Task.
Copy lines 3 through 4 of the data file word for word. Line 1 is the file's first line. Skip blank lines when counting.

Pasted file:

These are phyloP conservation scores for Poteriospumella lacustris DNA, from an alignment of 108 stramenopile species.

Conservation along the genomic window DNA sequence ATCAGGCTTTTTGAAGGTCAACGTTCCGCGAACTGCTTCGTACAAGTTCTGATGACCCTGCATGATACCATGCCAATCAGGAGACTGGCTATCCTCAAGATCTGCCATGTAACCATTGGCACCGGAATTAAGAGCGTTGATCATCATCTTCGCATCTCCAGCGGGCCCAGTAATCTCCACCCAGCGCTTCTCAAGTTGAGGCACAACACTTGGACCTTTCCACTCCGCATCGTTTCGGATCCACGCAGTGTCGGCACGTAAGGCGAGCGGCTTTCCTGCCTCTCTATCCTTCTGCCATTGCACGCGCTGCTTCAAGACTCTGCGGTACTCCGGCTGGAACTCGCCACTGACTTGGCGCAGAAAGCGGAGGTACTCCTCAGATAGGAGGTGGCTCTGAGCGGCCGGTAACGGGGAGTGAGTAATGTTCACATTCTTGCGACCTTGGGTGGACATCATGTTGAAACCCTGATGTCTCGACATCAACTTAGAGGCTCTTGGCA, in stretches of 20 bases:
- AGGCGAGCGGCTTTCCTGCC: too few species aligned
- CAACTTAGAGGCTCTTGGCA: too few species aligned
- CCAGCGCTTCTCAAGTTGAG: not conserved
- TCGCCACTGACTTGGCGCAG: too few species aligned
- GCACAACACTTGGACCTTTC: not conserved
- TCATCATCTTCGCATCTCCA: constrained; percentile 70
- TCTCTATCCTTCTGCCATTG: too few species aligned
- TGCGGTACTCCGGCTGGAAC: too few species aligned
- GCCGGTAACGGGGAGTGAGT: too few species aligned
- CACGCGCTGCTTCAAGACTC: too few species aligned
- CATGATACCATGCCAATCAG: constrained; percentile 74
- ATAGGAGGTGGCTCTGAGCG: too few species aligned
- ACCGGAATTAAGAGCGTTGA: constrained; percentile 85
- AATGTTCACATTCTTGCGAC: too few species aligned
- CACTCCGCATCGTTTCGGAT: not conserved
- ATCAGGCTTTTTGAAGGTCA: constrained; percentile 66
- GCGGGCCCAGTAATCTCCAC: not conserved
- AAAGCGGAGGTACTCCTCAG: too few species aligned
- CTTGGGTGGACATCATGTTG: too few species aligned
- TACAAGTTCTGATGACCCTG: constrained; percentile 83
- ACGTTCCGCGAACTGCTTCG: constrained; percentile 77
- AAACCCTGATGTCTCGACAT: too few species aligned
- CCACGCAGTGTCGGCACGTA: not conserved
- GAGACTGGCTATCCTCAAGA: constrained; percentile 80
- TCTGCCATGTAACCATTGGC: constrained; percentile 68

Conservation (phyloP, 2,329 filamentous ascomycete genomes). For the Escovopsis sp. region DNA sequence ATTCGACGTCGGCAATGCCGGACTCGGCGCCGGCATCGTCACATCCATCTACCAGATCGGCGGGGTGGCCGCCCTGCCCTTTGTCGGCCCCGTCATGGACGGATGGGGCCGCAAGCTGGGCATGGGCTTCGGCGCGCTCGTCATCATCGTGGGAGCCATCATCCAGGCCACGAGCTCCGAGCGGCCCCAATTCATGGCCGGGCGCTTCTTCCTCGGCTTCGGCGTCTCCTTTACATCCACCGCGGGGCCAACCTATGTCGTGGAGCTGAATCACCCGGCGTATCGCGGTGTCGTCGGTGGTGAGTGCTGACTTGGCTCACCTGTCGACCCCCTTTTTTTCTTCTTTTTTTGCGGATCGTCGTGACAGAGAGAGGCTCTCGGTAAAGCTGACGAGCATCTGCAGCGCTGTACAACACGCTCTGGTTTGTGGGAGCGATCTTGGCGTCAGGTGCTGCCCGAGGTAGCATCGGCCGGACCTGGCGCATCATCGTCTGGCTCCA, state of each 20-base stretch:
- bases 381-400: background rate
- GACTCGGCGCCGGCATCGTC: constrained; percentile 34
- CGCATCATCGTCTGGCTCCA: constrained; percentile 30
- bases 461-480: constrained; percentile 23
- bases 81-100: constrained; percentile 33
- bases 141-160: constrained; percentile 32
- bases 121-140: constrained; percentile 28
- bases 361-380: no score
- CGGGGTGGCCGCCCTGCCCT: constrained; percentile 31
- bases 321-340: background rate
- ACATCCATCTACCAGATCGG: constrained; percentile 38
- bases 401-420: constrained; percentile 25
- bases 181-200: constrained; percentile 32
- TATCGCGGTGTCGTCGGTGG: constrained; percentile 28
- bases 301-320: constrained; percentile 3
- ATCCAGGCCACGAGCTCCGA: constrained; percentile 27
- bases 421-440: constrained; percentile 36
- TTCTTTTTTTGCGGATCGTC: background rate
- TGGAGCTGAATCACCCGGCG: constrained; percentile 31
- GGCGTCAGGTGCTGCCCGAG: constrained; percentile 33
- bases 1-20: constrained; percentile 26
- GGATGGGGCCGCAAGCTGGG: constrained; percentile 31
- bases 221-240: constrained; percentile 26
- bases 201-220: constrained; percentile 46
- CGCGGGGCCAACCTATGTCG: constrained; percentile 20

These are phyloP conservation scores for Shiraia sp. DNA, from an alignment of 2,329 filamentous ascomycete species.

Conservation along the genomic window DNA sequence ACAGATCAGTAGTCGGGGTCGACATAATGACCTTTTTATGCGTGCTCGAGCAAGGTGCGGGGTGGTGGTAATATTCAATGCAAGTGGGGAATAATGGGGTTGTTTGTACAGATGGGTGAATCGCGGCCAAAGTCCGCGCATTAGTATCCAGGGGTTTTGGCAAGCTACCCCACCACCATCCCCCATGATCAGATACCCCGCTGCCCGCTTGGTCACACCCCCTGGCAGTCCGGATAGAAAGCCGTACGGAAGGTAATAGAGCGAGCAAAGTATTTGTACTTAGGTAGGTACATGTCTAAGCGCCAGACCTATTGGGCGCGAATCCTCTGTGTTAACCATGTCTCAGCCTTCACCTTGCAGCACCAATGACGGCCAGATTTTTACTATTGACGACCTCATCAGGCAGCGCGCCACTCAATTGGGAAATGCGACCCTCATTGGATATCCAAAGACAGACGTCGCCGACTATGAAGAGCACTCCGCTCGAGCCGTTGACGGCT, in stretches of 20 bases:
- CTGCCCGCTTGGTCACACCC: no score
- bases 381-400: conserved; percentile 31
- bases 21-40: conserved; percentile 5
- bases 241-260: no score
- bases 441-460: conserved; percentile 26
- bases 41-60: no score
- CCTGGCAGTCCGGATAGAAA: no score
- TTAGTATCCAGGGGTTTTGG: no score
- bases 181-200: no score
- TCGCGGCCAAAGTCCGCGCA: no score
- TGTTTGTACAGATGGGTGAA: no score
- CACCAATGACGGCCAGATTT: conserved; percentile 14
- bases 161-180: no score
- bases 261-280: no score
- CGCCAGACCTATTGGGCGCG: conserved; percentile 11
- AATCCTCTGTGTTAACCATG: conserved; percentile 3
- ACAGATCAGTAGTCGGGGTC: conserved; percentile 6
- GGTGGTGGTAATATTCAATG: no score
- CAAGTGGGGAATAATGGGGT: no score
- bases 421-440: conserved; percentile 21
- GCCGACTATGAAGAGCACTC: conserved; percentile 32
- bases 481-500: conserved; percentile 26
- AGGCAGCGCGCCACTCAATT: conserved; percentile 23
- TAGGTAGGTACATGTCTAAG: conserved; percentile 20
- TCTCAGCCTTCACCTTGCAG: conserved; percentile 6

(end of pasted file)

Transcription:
- AGGCGAGCGGCTTTCCTGCC: too few species aligned
- CAACTTAGAGGCTCTTGGCA: too few species aligned